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Abstract: SA-PO529

When Post-Transplant IgA Deposition Is Not Recurrence

Session Information

Category: Transplantation

  • 1702 Transplantation: Clinical and Translational


  • Kennedy, Claire, Beaumont Hospital, Dublin, Ireland
  • McMahon, Darren, University College Dublin, Monaghan, Ireland
  • Waldron, Orna, Royal College of Surgeons in Ireland, Dublin, Ireland
  • Fitzmaurice, Andrea M, Beaumont Hospital, Dublin 9, Ireland
  • O'kelly, Patrick, Beaumont Hospital, Dublin 9, Ireland
  • Finan, Megan R, Beaumont hospital, Dublin 1, Ireland
  • Doyle, Brendan, Beaumont Hospital, Dublin 9, Ireland
  • Dorman, Anthony M., Beaumont Hospital, Dublin 9, Ireland
  • Conlon, Peter J., Beaumont Hospital, Dublin 9, Co Dublin, Ireland

Immunoglobulin A (IgA) deposition in the post-transplant setting usually represents disease recurrence but can occasionally represent donor-related or de novo disease. We aimed to examine post-transplant outcomes in the setting of donor-related or de novo IgA deposition and compare patient and graft outcomes in these cohorts to those in all other Irish renal transplant recipients during a similar time period.


All renal biopsy records from 1/1/1995 to 31/12/2012 (n=7296) were reviewed to identify those with post-transplant IgA deposition. Detailed chart review was performed to identify those in whom the IgA deposition was deemed donor-related (<6 months post-transplant) or de novo (>6 months post-transplant) as opposed to recurrent. A retrospective research MEST score (0-7) was assigned to each biopsy. The National Kidney Transplant Service database was accessed to facilitate a comparison of patient and graft outcomes in these cohorts and all other renal transplant recipients.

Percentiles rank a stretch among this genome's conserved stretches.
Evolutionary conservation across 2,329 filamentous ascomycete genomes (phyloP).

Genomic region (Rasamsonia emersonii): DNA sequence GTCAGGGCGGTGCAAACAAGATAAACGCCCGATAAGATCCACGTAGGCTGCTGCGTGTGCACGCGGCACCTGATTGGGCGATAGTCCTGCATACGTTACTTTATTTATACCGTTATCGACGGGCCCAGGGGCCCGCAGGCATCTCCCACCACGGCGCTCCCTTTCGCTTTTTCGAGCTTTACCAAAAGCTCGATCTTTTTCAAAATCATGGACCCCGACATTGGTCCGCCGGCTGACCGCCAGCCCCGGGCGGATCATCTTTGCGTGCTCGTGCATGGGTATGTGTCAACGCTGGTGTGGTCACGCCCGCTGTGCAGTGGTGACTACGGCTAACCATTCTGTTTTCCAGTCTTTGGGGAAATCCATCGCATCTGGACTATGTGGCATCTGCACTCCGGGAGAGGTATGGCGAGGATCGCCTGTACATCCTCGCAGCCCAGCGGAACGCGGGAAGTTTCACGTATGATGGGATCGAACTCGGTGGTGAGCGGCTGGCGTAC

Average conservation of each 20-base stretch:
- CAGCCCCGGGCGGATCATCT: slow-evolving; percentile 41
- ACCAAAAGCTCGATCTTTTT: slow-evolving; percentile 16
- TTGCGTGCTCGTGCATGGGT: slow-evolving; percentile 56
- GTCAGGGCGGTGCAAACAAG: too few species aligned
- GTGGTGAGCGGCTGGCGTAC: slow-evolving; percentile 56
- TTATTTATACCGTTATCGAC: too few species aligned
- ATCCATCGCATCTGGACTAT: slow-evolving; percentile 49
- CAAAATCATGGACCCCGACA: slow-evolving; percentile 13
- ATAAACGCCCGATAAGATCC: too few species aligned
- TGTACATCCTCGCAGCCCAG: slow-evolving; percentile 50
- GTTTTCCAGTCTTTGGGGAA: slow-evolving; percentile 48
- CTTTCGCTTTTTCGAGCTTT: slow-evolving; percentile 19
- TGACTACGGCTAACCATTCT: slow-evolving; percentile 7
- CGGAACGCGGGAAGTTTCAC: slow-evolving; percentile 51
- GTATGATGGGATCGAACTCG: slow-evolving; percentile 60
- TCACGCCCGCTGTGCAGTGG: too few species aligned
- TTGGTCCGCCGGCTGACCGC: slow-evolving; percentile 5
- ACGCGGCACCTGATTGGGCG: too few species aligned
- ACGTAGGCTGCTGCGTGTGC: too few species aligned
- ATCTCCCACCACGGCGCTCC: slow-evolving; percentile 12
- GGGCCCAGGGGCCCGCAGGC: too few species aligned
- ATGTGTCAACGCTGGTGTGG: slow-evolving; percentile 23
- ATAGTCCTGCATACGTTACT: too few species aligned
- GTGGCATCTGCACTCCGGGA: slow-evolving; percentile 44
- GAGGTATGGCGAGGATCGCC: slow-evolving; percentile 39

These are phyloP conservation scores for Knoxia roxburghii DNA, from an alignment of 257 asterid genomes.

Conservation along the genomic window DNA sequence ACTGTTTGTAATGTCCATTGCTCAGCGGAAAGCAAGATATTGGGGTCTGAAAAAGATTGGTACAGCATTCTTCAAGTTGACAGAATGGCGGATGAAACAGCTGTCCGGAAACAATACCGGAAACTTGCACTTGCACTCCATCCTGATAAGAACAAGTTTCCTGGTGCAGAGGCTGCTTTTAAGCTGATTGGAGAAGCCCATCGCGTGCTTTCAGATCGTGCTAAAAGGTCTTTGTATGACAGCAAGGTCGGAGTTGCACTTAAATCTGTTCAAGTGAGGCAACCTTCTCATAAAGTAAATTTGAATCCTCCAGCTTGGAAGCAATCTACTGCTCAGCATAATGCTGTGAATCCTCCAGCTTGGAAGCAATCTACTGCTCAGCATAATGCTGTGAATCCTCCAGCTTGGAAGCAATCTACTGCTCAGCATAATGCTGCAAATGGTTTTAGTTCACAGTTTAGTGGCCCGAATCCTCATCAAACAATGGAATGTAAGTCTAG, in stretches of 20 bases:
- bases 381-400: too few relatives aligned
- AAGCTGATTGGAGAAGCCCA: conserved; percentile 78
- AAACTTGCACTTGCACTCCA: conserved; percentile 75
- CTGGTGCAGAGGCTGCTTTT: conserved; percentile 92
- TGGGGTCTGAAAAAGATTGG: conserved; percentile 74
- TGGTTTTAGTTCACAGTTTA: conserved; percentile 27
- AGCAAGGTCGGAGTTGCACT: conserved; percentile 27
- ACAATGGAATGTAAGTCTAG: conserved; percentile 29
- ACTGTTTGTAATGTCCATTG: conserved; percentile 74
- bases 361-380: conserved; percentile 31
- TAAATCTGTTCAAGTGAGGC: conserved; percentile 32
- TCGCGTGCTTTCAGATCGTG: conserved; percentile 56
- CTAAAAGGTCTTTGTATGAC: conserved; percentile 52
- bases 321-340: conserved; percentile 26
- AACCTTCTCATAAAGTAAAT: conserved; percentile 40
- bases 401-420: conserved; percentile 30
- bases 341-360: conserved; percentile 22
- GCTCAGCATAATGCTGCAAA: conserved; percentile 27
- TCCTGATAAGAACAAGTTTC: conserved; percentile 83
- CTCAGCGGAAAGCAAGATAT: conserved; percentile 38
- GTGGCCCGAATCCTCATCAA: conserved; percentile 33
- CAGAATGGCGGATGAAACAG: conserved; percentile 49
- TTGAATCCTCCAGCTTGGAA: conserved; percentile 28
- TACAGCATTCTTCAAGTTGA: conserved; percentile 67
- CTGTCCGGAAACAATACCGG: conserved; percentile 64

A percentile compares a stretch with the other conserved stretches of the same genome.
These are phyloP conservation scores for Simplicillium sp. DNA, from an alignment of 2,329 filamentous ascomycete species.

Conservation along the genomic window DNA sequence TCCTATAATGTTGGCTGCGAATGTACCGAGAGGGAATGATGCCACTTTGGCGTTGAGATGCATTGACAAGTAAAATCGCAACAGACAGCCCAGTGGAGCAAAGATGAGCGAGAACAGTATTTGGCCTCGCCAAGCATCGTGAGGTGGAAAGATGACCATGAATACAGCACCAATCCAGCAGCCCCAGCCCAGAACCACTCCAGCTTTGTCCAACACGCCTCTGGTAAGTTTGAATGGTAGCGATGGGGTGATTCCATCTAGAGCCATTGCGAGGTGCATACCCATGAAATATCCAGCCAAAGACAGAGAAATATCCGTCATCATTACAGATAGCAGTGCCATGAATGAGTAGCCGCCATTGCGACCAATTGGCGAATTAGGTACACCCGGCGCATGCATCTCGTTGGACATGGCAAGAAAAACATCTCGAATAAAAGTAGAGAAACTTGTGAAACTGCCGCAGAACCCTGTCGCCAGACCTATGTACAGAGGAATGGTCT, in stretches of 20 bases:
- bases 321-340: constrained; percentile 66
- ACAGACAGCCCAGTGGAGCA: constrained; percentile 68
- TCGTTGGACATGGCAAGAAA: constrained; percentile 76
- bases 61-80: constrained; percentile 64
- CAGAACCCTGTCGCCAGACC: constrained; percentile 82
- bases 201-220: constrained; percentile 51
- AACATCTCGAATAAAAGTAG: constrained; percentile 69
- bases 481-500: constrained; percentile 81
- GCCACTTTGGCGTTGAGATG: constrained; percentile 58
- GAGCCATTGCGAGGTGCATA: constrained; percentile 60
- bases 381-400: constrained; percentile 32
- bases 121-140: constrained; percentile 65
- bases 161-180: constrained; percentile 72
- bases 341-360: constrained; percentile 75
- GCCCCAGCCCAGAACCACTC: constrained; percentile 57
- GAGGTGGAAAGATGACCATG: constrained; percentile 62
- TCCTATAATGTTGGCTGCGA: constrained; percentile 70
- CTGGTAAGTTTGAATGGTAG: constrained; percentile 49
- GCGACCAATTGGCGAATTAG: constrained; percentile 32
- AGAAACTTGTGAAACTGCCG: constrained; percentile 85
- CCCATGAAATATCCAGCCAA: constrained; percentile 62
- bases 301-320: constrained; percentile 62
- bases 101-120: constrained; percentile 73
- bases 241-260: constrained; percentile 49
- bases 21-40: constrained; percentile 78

Fifteen cases of post-transplant IgA deposition were deemed to be donor-related (fourteen deceased donors) and had a mean research MEST score of 1.65 (range 0.32-3.03). Serial biopsies in seven of these cases showed resolution of the deposits over time.
Eight cases were deemed to represent de novo IgA deposition. The mean research MEST score, which is less specific in this setting, was 2.60 (range 1-4).
There were no differences in patient and graft survival rates in these groups compared to all other transplants performed during a similar time period. Cox regression multivariate analysis did not identify either donor-related or de novo IgA deposition as a contributing factor to patient or graft survival.


Cases of donor-related or de novo IgA deposition were infrequently encountered in our review of ‘for-cause’ biopsies. Neither condition, when histologically mild-moderate, was found to impact on patient or graft survival rates. These results cannot be extrapolated to the setting of living donation. This information is important for prognostication and counselling purposes in selected future cases.